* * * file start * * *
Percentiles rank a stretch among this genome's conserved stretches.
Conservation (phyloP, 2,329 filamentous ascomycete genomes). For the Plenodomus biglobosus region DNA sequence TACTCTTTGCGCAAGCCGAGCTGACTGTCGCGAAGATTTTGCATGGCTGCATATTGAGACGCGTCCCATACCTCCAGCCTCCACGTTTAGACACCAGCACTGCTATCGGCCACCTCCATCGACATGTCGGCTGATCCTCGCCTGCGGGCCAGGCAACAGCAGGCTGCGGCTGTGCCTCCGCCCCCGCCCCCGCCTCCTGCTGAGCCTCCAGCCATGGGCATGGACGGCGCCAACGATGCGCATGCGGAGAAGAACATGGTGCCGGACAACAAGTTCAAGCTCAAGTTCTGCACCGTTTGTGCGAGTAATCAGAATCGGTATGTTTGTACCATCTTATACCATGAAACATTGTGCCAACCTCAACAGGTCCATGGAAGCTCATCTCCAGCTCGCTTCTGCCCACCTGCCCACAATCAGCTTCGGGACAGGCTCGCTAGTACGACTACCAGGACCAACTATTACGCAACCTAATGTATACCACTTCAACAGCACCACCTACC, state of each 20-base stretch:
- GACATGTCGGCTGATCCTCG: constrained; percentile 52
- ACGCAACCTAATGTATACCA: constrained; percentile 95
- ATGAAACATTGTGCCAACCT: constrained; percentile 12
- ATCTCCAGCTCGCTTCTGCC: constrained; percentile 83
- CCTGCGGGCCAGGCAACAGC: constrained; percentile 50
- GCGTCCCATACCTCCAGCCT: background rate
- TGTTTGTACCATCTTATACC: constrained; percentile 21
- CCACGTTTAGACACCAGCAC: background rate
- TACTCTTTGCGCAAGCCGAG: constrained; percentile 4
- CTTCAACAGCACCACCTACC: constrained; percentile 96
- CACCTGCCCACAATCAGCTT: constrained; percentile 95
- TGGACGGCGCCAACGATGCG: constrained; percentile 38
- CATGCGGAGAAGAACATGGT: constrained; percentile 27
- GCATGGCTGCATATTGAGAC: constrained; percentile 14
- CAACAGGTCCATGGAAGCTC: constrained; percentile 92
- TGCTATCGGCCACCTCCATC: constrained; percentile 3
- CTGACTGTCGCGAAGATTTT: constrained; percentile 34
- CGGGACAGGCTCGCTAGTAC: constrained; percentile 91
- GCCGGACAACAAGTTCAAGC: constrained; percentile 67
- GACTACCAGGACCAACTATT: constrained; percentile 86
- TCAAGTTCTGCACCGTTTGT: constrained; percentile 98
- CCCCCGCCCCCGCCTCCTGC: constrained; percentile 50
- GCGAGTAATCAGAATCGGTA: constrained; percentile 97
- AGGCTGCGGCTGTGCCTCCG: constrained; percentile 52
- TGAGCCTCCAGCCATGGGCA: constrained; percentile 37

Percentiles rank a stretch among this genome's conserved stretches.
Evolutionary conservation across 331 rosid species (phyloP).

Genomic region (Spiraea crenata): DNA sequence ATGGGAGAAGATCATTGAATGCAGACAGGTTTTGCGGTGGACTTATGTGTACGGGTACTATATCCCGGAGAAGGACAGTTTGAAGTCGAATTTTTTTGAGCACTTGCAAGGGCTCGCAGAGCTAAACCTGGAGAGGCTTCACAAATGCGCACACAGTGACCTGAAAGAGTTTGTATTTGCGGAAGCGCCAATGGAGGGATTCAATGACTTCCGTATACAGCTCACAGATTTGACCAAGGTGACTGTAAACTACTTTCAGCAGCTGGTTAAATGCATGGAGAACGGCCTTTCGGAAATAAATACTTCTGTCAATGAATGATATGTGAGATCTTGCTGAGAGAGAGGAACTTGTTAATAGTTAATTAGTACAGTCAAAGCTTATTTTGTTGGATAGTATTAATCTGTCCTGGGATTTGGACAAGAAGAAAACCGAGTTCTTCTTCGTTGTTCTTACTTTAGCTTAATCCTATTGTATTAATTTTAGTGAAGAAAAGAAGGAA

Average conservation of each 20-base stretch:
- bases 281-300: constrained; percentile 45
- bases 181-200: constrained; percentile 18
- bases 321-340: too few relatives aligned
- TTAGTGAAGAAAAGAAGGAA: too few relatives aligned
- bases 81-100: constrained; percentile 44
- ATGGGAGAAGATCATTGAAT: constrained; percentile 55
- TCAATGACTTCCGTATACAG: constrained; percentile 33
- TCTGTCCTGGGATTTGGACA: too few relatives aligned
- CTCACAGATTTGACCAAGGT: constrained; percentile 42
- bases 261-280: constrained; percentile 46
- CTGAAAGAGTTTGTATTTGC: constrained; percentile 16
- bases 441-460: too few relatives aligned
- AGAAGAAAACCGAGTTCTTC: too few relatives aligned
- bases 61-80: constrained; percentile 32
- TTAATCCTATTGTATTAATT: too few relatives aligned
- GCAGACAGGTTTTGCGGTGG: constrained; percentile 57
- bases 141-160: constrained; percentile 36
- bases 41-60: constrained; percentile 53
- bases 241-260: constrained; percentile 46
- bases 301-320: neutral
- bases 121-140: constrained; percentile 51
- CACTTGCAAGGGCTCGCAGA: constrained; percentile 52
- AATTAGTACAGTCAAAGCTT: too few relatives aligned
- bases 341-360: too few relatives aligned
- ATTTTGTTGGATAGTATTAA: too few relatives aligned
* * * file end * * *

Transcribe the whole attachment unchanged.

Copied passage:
Percentiles rank a stretch among this genome's conserved stretches.
Conservation (phyloP, 2,329 filamentous ascomycete genomes). For the Plenodomus biglobosus region DNA sequence TACTCTTTGCGCAAGCCGAGCTGACTGTCGCGAAGATTTTGCATGGCTGCATATTGAGACGCGTCCCATACCTCCAGCCTCCACGTTTAGACACCAGCACTGCTATCGGCCACCTCCATCGACATGTCGGCTGATCCTCGCCTGCGGGCCAGGCAACAGCAGGCTGCGGCTGTGCCTCCGCCCCCGCCCCCGCCTCCTGCTGAGCCTCCAGCCATGGGCATGGACGGCGCCAACGATGCGCATGCGGAGAAGAACATGGTGCCGGACAACAAGTTCAAGCTCAAGTTCTGCACCGTTTGTGCGAGTAATCAGAATCGGTATGTTTGTACCATCTTATACCATGAAACATTGTGCCAACCTCAACAGGTCCATGGAAGCTCATCTCCAGCTCGCTTCTGCCCACCTGCCCACAATCAGCTTCGGGACAGGCTCGCTAGTACGACTACCAGGACCAACTATTACGCAACCTAATGTATACCACTTCAACAGCACCACCTACC, state of each 20-base stretch:
- GACATGTCGGCTGATCCTCG: constrained; percentile 52
- ACGCAACCTAATGTATACCA: constrained; percentile 95
- ATGAAACATTGTGCCAACCT: constrained; percentile 12
- ATCTCCAGCTCGCTTCTGCC: constrained; percentile 83
- CCTGCGGGCCAGGCAACAGC: constrained; percentile 50
- GCGTCCCATACCTCCAGCCT: background rate
- TGTTTGTACCATCTTATACC: constrained; percentile 21
- CCACGTTTAGACACCAGCAC: background rate
- TACTCTTTGCGCAAGCCGAG: constrained; percentile 4
- CTTCAACAGCACCACCTACC: constrained; percentile 96
- CACCTGCCCACAATCAGCTT: constrained; percentile 95
- TGGACGGCGCCAACGATGCG: constrained; percentile 38
- CATGCGGAGAAGAACATGGT: constrained; percentile 27
- GCATGGCTGCATATTGAGAC: constrained; percentile 14
- CAACAGGTCCATGGAAGCTC: constrained; percentile 92
- TGCTATCGGCCACCTCCATC: constrained; percentile 3
- CTGACTGTCGCGAAGATTTT: constrained; percentile 34
- CGGGACAGGCTCGCTAGTAC: constrained; percentile 91
- GCCGGACAACAAGTTCAAGC: constrained; percentile 67
- GACTACCAGGACCAACTATT: constrained; percentile 86
- TCAAGTTCTGCACCGTTTGT: constrained; percentile 98
- CCCCCGCCCCCGCCTCCTGC: constrained; percentile 50
- GCGAGTAATCAGAATCGGTA: constrained; percentile 97
- AGGCTGCGGCTGTGCCTCCG: constrained; percentile 52
- TGAGCCTCCAGCCATGGGCA: constrained; percentile 37

Percentiles rank a stretch among this genome's conserved stretches.
Evolutionary conservation across 331 rosid species (phyloP).

Genomic region (Spiraea crenata): DNA sequence ATGGGAGAAGATCATTGAATGCAGACAGGTTTTGCGGTGGACTTATGTGTACGGGTACTATATCCCGGAGAAGGACAGTTTGAAGTCGAATTTTTTTGAGCACTTGCAAGGGCTCGCAGAGCTAAACCTGGAGAGGCTTCACAAATGCGCACACAGTGACCTGAAAGAGTTTGTATTTGCGGAAGCGCCAATGGAGGGATTCAATGACTTCCGTATACAGCTCACAGATTTGACCAAGGTGACTGTAAACTACTTTCAGCAGCTGGTTAAATGCATGGAGAACGGCCTTTCGGAAATAAATACTTCTGTCAATGAATGATATGTGAGATCTTGCTGAGAGAGAGGAACTTGTTAATAGTTAATTAGTACAGTCAAAGCTTATTTTGTTGGATAGTATTAATCTGTCCTGGGATTTGGACAAGAAGAAAACCGAGTTCTTCTTCGTTGTTCTTACTTTAGCTTAATCCTATTGTATTAATTTTAGTGAAGAAAAGAAGGAA

Average conservation of each 20-base stretch:
- bases 281-300: constrained; percentile 45
- bases 181-200: constrained; percentile 18
- bases 321-340: too few relatives aligned
- TTAGTGAAGAAAAGAAGGAA: too few relatives aligned
- bases 81-100: constrained; percentile 44
- ATGGGAGAAGATCATTGAAT: constrained; percentile 55
- TCAATGACTTCCGTATACAG: constrained; percentile 33
- TCTGTCCTGGGATTTGGACA: too few relatives aligned
- CTCACAGATTTGACCAAGGT: constrained; percentile 42
- bases 261-280: constrained; percentile 46
- CTGAAAGAGTTTGTATTTGC: constrained; percentile 16
- bases 441-460: too few relatives aligned
- AGAAGAAAACCGAGTTCTTC: too few relatives aligned
- bases 61-80: constrained; percentile 32
- TTAATCCTATTGTATTAATT: too few relatives aligned
- GCAGACAGGTTTTGCGGTGG: constrained; percentile 57
- bases 141-160: constrained; percentile 36
- bases 41-60: constrained; percentile 53
- bases 241-260: constrained; percentile 46
- bases 301-320: neutral
- bases 121-140: constrained; percentile 51
- CACTTGCAAGGGCTCGCAGA: constrained; percentile 52
- AATTAGTACAGTCAAAGCTT: too few relatives aligned
- bases 341-360: too few relatives aligned
- ATTTTGTTGGATAGTATTAA: too few relatives aligned